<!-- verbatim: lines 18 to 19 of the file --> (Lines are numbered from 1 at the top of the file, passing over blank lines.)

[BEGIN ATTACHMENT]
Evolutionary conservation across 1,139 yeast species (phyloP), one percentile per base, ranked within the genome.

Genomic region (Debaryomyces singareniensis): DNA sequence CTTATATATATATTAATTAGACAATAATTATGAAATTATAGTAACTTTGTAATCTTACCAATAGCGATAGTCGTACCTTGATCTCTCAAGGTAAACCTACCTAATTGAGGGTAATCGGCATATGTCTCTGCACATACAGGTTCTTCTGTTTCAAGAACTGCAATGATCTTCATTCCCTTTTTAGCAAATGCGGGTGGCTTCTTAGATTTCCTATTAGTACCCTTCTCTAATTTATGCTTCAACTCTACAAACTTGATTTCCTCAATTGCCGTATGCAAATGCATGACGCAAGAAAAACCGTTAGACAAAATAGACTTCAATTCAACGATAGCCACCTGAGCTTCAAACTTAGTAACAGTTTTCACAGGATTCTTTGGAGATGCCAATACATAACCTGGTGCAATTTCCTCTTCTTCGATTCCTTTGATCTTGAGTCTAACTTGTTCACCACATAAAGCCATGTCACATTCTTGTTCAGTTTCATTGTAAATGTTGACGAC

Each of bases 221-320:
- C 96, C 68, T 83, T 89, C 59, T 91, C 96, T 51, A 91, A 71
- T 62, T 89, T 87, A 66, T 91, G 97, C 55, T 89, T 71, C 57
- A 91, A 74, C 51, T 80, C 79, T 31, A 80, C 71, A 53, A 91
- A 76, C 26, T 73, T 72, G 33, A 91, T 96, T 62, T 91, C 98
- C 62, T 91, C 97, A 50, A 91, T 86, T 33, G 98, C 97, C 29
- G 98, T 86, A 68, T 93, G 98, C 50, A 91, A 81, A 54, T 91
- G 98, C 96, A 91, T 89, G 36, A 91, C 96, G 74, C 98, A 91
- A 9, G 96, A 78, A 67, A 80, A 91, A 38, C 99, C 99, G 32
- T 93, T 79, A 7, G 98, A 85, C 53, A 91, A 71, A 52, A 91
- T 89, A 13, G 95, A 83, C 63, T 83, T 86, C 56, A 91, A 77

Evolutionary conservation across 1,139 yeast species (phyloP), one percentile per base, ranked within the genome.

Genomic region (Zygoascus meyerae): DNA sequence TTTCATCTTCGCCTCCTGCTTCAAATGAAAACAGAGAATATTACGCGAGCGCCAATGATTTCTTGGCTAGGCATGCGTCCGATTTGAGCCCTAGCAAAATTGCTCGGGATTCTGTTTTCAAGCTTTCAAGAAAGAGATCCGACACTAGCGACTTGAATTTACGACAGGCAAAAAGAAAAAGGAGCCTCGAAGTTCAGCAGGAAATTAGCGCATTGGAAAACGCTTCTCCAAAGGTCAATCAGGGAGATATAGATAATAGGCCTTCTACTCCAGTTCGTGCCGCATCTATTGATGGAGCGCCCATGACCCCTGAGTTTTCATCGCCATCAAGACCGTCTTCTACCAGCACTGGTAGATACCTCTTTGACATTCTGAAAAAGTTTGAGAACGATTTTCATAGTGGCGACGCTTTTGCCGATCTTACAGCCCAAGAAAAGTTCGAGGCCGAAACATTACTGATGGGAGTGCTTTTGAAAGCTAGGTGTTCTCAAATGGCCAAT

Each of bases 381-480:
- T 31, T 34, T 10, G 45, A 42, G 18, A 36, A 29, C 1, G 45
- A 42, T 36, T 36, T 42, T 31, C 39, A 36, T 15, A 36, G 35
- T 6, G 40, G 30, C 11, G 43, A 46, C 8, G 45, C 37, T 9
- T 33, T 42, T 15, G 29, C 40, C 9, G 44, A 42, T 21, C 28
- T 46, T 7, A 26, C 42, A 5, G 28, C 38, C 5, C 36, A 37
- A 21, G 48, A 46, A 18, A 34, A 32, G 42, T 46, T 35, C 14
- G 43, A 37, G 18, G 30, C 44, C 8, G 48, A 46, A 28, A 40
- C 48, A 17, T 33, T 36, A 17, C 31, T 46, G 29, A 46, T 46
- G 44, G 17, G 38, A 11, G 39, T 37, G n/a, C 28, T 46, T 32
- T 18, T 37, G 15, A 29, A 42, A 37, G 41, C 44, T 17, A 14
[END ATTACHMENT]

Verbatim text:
- A 42, T 36, T 36, T 42, T 31, C 39, A 36, T 15, A 36, G 35
- T 6, G 40, G 30, C 11, G 43, A 46, C 8, G 45, C 37, T 9